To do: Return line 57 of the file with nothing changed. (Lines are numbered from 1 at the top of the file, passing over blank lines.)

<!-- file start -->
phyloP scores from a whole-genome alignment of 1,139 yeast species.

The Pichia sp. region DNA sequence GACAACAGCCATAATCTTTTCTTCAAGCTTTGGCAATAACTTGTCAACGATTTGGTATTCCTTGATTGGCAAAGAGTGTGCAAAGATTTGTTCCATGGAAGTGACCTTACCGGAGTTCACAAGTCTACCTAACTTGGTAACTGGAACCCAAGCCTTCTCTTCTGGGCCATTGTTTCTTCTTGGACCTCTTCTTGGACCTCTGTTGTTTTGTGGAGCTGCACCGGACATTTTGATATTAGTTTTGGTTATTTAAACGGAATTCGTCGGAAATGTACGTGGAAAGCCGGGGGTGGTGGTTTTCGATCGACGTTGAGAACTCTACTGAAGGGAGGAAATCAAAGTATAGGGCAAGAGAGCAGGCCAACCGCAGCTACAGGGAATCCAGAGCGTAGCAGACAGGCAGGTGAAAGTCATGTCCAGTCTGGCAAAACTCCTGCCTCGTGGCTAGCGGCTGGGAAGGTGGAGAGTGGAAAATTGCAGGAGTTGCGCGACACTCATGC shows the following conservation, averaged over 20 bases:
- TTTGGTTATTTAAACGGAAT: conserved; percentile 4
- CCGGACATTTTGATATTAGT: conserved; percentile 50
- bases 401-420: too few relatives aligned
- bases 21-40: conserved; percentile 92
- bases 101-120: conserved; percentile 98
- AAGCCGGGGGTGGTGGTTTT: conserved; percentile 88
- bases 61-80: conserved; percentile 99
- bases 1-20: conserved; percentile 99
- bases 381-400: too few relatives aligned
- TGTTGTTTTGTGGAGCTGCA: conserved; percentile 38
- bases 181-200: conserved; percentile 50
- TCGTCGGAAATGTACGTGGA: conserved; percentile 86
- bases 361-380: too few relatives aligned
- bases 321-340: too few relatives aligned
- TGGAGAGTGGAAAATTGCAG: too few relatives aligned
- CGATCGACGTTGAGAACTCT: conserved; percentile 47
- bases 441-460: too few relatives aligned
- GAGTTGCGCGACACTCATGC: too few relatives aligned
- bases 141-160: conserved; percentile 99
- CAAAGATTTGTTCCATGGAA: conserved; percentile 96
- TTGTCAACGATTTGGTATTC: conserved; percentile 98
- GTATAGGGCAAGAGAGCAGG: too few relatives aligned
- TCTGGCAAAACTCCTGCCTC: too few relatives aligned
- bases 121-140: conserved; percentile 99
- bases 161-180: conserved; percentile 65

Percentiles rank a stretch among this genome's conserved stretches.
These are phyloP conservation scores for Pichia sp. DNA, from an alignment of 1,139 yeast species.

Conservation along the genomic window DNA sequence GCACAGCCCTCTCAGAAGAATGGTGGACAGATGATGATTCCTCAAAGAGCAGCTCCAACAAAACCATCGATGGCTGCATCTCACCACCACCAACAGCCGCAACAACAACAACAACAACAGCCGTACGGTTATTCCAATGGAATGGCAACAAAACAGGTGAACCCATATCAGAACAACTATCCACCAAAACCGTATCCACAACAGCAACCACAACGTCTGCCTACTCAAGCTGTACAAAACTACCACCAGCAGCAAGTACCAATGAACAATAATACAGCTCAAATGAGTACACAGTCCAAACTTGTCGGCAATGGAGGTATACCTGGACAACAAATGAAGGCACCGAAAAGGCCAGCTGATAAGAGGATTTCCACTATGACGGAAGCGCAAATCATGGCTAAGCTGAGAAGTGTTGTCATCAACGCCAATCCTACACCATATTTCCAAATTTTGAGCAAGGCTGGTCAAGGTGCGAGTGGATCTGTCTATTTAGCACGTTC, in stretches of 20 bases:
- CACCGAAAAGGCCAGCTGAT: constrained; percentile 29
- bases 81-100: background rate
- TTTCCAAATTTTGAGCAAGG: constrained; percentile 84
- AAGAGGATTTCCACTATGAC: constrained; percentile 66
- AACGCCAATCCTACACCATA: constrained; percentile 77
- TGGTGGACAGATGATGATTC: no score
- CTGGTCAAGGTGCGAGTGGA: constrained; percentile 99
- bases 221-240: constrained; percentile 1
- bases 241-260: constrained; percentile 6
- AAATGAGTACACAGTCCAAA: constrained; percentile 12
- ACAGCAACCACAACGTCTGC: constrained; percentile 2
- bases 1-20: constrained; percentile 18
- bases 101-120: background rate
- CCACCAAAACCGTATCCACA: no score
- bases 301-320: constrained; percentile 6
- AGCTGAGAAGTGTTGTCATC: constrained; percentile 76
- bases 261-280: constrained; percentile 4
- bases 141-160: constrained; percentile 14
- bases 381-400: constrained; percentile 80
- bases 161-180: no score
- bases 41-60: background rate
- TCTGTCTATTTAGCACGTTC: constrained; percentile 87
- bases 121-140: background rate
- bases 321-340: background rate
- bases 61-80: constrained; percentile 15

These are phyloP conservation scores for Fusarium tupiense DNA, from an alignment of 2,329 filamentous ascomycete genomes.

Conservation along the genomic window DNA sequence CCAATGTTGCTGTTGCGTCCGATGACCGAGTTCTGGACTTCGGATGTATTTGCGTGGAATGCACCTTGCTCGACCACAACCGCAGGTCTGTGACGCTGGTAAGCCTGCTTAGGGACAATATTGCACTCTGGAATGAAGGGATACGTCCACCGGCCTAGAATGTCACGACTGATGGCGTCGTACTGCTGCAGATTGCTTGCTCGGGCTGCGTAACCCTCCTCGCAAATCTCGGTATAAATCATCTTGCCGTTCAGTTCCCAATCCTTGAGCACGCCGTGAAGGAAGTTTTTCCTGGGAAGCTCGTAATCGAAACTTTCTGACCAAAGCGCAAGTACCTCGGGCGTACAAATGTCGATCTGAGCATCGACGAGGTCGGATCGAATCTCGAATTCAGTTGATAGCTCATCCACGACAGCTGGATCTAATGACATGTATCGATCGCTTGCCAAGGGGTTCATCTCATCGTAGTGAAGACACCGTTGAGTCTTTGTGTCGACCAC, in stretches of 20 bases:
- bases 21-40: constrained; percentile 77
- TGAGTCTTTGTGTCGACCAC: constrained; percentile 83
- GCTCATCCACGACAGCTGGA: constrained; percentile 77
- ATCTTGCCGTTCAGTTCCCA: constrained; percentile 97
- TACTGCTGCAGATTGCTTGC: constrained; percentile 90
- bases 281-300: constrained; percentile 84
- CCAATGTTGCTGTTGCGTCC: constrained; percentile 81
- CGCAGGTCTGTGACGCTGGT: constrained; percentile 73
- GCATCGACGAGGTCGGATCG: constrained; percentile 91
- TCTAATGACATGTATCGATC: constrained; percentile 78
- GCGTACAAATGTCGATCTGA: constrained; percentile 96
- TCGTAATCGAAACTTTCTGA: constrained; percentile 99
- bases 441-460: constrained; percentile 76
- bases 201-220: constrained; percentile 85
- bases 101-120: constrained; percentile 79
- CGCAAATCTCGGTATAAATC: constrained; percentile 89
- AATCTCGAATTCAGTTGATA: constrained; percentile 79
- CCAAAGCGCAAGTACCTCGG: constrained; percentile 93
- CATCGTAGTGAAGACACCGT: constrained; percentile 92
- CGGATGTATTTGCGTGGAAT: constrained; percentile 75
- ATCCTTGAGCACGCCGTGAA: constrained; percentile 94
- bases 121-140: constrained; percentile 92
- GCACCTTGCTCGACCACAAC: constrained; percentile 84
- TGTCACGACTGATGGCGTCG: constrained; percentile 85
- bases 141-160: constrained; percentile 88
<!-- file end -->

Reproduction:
Conservation along the genomic window DNA sequence CCAATGTTGCTGTTGCGTCCGATGACCGAGTTCTGGACTTCGGATGTATTTGCGTGGAATGCACCTTGCTCGACCACAACCGCAGGTCTGTGACGCTGGTAAGCCTGCTTAGGGACAATATTGCACTCTGGAATGAAGGGATACGTCCACCGGCCTAGAATGTCACGACTGATGGCGTCGTACTGCTGCAGATTGCTTGCTCGGGCTGCGTAACCCTCCTCGCAAATCTCGGTATAAATCATCTTGCCGTTCAGTTCCCAATCCTTGAGCACGCCGTGAAGGAAGTTTTTCCTGGGAAGCTCGTAATCGAAACTTTCTGACCAAAGCGCAAGTACCTCGGGCGTACAAATGTCGATCTGAGCATCGACGAGGTCGGATCGAATCTCGAATTCAGTTGATAGCTCATCCACGACAGCTGGATCTAATGACATGTATCGATCGCTTGCCAAGGGGTTCATCTCATCGTAGTGAAGACACCGTTGAGTCTTTGTGTCGACCAC, in stretches of 20 bases: